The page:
We make art books that have a story to tell. Whether it’s our Familiars series – in which we invite artists to reimagine classic works of literature – or our new series, the Irregulars about fascinating pockets of British visual culture, we try to find art in the most intriguing and unusual places, and publish it as beautifully as we can.

Run by Elinor Jansz and Richard Embray, we’ve been publishing since 2003. We’re always keen to hear from you – whether you’re a reader, bookseller, historian, or artist, or have an idea you think we’d be interested in.

Contact

Four Corners Books

56 Artillery Lane
London E1 7LS

hello@fourcornersbooks.co.uk
+44 (0)20 7247 8948

Stockists

  • Arnolfini, Bristol
  • Artwords
  • La Biblioteka, Sheffield
  • Claire de Rouen
  • Design Museum
  • Donlon Books
  • Fruitmarket Gallery, Edinburgh
  • ICA Bookshop
  • Koenig Books
  • Magma
  • Serpentine Gallery
  • Tate Britain
  • Tate Modern
  • Tenderbooks
  • Ti Pi Tin
  • Waterstones, Gower Street
  • Waterstones, Garrick Street
  • Waterstones, Piccadilly
  • Whitechapel Gallery

Credits

Design by John Morgan studio
Programming by Benedict de Silva
Pictures by Four Corners Books

News Archive

3.9.2017

Writer William Hogan and photographer David Titlow are the authors of our new book about British Citizens Band Radio Culture of the 1980s, and more specifically the Eyeball Cards – the business cards of ‘breakers’ exchanged when meeting up in person after chatting on the airwaves. We asked them about their own experience of the wonderful world of CB radio and Eyeball Cards.

Read the article
31.8.2017
We’re proud to introduce our newest project, one that we’ve been beavering away at for over a year now: Four Corners Irregulars, a series of books presenting a new look at the history of modern British visual culture. We have chosen a wide range of different subjects, ranging from politics to hobbies, and stretching from 1945 to the present day. All are linked by the remarkable visual creativity that has happened in Britain outside of art galleries and museums. Some of the artworks we will…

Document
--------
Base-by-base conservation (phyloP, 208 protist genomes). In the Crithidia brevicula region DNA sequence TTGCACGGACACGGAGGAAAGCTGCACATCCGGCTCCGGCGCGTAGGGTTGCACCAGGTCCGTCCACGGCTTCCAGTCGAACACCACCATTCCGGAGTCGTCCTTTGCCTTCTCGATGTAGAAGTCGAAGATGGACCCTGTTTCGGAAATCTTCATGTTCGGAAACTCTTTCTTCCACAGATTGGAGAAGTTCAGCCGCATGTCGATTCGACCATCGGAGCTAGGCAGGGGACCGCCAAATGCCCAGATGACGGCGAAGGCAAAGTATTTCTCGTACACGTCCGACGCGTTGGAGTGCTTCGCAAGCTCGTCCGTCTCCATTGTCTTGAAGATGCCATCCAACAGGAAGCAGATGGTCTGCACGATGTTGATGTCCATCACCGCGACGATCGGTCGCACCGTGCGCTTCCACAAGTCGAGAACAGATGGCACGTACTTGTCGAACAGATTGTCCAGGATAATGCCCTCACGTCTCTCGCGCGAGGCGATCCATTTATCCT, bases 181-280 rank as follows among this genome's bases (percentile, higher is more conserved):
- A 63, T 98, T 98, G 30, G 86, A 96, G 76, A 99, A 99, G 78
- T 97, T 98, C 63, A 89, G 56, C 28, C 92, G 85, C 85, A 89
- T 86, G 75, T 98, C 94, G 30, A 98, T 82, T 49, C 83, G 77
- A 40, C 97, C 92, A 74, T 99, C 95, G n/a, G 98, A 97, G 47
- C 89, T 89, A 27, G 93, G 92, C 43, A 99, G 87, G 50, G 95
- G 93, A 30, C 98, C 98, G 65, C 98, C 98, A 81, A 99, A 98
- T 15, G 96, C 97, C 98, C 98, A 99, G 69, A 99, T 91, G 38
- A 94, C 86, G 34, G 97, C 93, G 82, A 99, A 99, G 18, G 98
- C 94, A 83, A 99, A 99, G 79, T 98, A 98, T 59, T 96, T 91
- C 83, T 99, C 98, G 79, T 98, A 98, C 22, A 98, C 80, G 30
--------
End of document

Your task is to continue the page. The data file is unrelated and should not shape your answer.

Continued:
We’re proud to introduce our newest project, one that we’ve been beavering away at for over a year now: Four Corners Irregulars, a series of books presenting a new look at the history of modern British visual culture.

We have chosen a wide range of different subjects, ranging from politics to hobbies, and stretching from 1945 to the present day. All are linked by the remarkable visual creativity that has happened in Britain outside of art galleries and museums. Some of the artworks we will feature were made by people who wouldn’t have considered themselves artists, many more were, but who nevertheless chose to make their work seen outside of a traditional gallery context.

Each book will provide an overview of its subject, and together the books will add up to a portrait of our own histories – at times passionate, at others frivolous, but more complex and multifarious than the myths we sometimes tell ourselves about being British.

The first volume is by William Hogan and David Titlow, about Eyeball Cards, the mysterious business cards created by CB radio enthusiasts in the late 1970s and early 1980s. CB radio ‘breakers’ would chat over the airwaves at a time when the technology was yet to be legalised and, taking a lead from US CB culture, would create handles for themselves to help keep their identity a secret. It’s these invented identities that the Eyeball Cards immortalise, calling cards for ‘Lollipop’, ‘Rubber Duck’, and ’Blue Eyes’. These are amusing, occasionally mundane, dark or bawdy, but always personal creations — flotsam from a more innocent analogue world. The result is a window into an outpouring of creativity that prefigures online identities — social media handles before there was even an internet.